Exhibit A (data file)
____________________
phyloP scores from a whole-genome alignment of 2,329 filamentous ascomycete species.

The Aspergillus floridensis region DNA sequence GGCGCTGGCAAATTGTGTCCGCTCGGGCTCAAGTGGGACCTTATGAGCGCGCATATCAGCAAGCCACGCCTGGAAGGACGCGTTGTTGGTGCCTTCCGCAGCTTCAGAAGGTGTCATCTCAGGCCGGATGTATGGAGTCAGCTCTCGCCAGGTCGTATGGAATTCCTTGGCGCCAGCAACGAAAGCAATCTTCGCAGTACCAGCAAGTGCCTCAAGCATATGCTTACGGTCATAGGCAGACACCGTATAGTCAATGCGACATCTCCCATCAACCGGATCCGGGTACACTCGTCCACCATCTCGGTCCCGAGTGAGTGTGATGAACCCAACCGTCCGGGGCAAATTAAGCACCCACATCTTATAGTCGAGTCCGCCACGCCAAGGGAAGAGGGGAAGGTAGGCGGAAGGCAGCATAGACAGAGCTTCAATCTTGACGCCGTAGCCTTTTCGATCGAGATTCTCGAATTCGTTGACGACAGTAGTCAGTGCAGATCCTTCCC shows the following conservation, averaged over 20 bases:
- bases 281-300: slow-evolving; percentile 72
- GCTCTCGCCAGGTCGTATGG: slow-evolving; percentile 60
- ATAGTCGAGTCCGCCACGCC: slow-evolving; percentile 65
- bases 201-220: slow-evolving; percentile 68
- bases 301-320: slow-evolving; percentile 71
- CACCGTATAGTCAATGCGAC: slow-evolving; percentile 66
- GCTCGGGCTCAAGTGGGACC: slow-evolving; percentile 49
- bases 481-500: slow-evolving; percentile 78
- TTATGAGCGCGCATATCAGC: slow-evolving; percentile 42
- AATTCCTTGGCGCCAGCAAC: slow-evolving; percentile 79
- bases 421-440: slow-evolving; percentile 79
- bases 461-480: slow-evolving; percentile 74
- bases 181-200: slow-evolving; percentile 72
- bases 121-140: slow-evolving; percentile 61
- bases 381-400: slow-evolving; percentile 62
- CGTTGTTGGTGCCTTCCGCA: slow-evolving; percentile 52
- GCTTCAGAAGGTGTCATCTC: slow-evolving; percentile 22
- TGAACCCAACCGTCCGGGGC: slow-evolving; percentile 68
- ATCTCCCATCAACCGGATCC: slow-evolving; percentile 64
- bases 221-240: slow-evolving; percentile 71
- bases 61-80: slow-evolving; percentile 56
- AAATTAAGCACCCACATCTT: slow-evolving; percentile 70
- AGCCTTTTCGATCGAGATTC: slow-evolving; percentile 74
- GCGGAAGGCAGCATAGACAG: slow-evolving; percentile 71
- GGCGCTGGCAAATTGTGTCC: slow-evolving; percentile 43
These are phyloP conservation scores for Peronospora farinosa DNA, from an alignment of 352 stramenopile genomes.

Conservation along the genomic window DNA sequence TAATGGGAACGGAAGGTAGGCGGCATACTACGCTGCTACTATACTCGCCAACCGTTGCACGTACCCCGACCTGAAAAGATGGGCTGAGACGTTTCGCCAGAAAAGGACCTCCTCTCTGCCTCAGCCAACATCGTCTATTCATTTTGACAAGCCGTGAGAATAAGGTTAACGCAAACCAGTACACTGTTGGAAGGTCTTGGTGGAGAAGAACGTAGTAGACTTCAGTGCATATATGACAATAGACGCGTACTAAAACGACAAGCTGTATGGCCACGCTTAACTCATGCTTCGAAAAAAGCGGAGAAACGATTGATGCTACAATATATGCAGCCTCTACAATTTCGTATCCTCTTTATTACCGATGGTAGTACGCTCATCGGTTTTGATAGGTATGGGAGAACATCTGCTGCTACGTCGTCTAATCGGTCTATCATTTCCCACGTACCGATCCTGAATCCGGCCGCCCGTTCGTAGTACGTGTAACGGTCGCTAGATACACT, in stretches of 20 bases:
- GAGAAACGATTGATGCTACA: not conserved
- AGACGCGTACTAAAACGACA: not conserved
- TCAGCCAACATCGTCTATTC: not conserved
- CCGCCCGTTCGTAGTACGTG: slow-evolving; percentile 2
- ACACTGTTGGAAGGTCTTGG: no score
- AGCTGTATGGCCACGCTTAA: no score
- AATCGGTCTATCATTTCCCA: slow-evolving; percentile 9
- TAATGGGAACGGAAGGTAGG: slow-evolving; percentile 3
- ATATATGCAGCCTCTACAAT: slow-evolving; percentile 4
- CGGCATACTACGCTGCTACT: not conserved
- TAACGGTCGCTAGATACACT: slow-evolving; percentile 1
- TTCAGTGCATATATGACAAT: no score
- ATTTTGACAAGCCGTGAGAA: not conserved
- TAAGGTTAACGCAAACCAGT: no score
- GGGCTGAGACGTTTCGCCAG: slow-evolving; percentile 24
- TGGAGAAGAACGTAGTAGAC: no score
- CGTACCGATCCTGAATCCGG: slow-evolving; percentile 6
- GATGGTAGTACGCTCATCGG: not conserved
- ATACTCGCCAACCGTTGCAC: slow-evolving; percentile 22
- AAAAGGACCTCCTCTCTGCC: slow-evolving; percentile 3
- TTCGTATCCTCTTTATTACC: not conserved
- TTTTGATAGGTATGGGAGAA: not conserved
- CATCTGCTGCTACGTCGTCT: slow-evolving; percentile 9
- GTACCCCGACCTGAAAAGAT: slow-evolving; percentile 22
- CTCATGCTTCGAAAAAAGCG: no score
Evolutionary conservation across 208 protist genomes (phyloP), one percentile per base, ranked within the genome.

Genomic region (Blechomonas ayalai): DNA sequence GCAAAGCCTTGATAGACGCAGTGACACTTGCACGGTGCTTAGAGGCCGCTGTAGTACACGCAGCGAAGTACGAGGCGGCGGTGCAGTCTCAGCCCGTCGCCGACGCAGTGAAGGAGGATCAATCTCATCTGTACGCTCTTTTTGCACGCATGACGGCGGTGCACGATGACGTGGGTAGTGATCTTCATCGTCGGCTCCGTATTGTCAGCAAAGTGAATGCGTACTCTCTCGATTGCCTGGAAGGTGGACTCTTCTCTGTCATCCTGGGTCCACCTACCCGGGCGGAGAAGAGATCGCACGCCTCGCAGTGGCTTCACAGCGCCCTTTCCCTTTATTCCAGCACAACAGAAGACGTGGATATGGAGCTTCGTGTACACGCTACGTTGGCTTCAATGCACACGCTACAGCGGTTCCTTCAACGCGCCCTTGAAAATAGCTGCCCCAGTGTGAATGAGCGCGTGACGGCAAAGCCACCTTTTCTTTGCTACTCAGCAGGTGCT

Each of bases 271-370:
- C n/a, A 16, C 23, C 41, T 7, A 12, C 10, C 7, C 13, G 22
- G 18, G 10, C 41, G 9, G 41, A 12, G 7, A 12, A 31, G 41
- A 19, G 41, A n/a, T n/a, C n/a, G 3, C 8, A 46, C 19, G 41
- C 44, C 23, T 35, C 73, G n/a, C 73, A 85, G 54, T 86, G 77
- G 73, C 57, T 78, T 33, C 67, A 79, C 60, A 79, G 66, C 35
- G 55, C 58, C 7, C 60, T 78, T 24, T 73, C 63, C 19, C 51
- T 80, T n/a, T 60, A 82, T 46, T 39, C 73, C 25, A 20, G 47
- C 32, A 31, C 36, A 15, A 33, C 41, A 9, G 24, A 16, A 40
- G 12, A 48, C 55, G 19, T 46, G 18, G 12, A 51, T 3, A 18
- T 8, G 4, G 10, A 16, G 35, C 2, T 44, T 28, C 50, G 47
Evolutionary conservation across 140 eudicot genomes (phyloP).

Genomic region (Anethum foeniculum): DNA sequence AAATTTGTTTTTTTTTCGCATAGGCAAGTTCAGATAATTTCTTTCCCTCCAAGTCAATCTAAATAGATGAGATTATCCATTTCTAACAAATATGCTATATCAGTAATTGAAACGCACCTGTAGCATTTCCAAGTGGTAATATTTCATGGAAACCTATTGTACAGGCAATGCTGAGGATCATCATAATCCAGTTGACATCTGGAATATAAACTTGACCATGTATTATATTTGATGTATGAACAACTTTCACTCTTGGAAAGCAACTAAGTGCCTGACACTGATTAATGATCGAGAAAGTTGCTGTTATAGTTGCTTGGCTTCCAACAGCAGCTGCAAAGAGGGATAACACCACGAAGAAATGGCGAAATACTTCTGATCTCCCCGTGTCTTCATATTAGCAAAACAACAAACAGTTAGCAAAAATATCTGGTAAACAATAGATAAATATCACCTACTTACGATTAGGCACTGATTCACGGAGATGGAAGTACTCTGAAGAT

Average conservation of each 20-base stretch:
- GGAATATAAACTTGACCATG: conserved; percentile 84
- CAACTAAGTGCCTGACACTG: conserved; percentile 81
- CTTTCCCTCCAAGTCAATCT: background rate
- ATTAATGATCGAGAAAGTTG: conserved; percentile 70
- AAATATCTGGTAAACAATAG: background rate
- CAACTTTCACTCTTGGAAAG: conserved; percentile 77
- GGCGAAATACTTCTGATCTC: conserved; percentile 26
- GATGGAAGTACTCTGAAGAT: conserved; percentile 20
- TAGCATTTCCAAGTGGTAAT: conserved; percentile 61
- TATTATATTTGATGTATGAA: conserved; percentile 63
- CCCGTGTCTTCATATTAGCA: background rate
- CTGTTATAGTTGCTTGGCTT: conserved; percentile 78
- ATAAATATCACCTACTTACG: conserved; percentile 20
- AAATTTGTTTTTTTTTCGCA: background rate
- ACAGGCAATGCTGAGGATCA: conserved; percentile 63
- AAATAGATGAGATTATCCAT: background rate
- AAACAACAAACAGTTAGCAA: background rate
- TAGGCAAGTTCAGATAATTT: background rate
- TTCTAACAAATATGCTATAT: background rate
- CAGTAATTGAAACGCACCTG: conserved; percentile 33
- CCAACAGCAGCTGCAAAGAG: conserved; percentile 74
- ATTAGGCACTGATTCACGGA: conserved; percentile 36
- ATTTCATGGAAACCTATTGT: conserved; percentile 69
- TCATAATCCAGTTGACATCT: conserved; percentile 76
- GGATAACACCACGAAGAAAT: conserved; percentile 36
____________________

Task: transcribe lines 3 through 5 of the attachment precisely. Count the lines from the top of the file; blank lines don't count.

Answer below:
- bases 281-300: slow-evolving; percentile 72
- GCTCTCGCCAGGTCGTATGG: slow-evolving; percentile 60
- ATAGTCGAGTCCGCCACGCC: slow-evolving; percentile 65